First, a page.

Third Stage: Aids Symptoms
AIDS is the advanced stage of HIV infection. This is usually when your CD4 T-cell number drops below 200 and your immune system is badly damaged. You might get an opportunistic infection, an illness that happens more often and is worse in people who have weakened immune systems. Some of these, such as Kaposi’s sarcoma and pneumocystis pneumonia , are also considered âAIDS-defining illnesses.â
If you didn’t know earlier that you were infected with HIV, you may realize it after you have some of these symptoms:
- Being tired all the time
- Swollen lymph nodes in your neck or groin
- Fever that lasts more than 10 days
When To Contact A Doctor
Anyone who is showing symptoms of HIV should contact a doctor as soon as possible. This is especially important if the individual has recently had sexual contact with someone else or shared a needle with someone else.
HIV can remain asymptomatic for a long time. For this reason, anyone who has recently had unprotected sex and is concerned about exposure to HIV should contact a doctor as soon as they can, even if they do not have any symptoms. The same goes for anyone who has recently shared a needle.
It can be difficult to discuss the possibility of having HIV. However, without proper treatment, HIV can be life threatening. In these situations, it is very important for people to put their long-term health first and to discuss the matter with a doctor.
Incidence And Prevalence Of Hiv Infection
In 2007, there were 33 million people worldwide with HIV/AIDS, 2.7 million people newly infected with HIV, 2 million death. Ninety-five per cent of infections and deaths occurred in developing countries. In the US, 1.1 million people are estimated to have HIV/AIDS in 2016 with approximately 37,832 new infections, disproportionately affecting African Americans. Transmission occurs by sexual contact, by exposure to infected blood or blood products typically through needle-sharing, or through vertical transmission from an infected mother. Diagnosis is made by detection of virus-specific antibodies and confirmed by Western blot. After diagnosis patients are monitored by quantitative HIV-RNA determinations by PCR.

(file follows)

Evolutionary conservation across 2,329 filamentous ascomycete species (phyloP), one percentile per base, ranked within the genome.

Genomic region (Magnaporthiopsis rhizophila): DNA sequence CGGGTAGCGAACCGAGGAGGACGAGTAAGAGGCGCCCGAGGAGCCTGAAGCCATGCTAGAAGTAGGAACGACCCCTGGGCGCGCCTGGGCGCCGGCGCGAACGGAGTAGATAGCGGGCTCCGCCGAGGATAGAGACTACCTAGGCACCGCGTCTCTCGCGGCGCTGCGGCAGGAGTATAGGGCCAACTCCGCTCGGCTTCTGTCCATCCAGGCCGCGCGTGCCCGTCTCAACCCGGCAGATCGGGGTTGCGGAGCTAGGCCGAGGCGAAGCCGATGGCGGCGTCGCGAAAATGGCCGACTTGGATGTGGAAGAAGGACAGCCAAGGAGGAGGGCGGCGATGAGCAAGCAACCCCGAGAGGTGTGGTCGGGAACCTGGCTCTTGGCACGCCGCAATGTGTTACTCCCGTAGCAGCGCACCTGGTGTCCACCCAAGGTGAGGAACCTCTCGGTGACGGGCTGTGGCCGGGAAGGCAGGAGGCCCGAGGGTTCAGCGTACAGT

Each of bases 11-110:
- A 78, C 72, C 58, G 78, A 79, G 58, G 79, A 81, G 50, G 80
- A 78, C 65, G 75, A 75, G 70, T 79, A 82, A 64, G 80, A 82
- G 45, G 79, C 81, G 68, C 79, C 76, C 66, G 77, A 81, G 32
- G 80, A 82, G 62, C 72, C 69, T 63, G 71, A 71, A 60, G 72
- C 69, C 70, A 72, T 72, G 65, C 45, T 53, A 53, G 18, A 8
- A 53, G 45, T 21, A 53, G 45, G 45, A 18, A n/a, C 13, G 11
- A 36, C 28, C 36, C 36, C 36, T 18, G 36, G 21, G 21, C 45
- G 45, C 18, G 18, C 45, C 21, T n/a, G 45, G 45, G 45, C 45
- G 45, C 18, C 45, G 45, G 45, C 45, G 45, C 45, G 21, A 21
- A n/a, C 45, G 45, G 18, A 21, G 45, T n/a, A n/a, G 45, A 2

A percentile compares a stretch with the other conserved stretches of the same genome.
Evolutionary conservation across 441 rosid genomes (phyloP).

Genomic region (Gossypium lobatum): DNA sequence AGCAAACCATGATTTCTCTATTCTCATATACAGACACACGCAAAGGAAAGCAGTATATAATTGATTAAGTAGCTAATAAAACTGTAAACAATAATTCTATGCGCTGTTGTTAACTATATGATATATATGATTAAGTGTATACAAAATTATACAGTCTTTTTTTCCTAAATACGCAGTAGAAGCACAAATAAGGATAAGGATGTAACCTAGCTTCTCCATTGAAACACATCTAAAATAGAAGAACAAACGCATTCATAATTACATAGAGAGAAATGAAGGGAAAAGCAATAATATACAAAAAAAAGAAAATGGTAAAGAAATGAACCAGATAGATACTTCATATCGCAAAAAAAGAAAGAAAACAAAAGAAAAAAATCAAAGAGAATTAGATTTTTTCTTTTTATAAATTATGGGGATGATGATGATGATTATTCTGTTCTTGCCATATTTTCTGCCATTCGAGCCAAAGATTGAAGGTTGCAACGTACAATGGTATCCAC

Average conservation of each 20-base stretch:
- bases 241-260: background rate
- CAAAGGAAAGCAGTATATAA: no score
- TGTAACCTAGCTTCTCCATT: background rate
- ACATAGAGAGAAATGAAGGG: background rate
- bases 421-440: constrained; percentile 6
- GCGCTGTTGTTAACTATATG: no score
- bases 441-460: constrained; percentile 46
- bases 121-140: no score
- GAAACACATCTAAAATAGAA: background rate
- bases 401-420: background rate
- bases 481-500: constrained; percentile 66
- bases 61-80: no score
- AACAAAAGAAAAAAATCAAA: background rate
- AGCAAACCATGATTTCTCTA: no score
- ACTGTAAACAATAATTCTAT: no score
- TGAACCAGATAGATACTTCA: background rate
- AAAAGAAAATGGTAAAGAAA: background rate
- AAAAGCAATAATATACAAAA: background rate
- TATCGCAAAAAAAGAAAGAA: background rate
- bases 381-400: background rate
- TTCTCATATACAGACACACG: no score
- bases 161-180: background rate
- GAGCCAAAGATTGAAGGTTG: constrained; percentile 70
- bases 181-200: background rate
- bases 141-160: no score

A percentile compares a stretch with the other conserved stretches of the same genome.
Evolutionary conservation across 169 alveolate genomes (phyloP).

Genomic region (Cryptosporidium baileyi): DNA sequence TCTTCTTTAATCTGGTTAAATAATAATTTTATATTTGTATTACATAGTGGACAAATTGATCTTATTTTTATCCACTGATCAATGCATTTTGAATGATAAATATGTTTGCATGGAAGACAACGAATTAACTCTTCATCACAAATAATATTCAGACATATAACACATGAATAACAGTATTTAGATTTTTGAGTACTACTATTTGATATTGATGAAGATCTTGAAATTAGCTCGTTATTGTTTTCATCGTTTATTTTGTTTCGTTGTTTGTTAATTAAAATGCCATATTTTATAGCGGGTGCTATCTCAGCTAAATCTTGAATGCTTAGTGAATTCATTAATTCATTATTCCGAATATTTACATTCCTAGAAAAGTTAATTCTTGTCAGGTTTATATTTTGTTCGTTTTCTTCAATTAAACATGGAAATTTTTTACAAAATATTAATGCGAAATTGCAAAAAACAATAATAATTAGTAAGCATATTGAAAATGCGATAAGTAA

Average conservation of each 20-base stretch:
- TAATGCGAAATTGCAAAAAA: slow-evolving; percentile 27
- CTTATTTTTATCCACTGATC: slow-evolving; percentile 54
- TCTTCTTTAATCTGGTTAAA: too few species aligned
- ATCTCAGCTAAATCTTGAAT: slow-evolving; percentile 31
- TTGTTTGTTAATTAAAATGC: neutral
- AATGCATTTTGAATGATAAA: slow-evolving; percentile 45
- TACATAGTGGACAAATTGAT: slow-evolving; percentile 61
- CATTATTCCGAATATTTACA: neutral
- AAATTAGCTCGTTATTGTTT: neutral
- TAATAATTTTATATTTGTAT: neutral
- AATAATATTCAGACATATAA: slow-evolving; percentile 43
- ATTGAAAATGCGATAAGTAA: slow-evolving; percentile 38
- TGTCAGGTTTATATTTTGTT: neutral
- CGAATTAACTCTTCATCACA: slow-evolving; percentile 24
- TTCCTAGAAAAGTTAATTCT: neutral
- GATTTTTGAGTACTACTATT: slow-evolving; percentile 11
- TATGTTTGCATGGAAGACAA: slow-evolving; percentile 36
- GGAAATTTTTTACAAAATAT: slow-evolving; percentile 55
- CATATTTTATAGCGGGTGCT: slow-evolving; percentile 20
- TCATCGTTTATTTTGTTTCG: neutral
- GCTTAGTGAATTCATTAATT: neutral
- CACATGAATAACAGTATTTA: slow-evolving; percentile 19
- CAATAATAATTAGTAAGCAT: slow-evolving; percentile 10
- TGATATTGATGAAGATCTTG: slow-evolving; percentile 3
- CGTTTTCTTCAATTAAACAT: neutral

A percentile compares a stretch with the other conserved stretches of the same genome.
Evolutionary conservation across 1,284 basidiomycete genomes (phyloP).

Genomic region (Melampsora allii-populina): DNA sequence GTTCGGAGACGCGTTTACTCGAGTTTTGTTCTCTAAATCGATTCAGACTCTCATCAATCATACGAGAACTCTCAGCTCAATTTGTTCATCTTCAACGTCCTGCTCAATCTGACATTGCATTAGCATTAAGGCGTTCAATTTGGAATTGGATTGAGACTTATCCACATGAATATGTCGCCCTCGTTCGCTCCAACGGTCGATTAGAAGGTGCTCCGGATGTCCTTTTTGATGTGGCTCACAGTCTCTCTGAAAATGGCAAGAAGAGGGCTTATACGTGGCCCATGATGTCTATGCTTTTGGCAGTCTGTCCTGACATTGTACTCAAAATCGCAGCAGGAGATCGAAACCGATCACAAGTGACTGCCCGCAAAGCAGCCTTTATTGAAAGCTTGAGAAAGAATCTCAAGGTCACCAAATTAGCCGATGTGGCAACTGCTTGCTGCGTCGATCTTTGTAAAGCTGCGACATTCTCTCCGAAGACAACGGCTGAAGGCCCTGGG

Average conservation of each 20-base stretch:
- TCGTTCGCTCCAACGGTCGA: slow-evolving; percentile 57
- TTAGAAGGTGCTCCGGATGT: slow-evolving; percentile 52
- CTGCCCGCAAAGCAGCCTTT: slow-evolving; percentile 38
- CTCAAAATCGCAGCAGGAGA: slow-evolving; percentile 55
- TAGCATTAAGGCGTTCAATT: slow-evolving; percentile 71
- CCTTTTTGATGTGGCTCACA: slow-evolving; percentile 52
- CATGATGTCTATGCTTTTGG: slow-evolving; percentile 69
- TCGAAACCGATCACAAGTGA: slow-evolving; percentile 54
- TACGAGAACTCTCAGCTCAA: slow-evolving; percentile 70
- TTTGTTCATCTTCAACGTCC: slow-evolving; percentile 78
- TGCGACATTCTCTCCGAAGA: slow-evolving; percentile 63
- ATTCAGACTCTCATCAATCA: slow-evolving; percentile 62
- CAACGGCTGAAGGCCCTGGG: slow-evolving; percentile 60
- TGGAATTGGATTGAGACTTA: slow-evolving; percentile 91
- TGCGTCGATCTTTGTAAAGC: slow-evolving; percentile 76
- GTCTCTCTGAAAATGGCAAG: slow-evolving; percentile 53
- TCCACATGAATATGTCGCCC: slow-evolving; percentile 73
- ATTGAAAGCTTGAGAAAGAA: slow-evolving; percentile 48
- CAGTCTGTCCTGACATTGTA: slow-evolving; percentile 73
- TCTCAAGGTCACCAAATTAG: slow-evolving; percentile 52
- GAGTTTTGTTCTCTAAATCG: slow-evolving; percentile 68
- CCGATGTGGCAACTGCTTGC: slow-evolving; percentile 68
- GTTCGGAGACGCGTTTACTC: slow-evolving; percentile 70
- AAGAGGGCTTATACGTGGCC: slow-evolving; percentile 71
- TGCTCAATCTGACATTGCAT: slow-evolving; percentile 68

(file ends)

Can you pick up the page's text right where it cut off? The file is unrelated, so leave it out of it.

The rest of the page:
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Are Women More Likely To Get Hiv
Yes. Biologically speaking, a woman is more vulnerable to heterosexual transmission of the disease because the genitalia are easily exposed to seminal fluids.
Gender inequality has great influence on the spread of HIV/AIDS among women. In some cultures, many women and girls are often put in situations where they engage in non-consensual sex or have sex for money.
In the U.S., minority communities have been hit the hardest by HIV. African American and Hispanic women together represent less than 25% of all U.S. women, yet they account for more than 78% of AIDS cases reported among women in the country.
Living With Hiv And Aids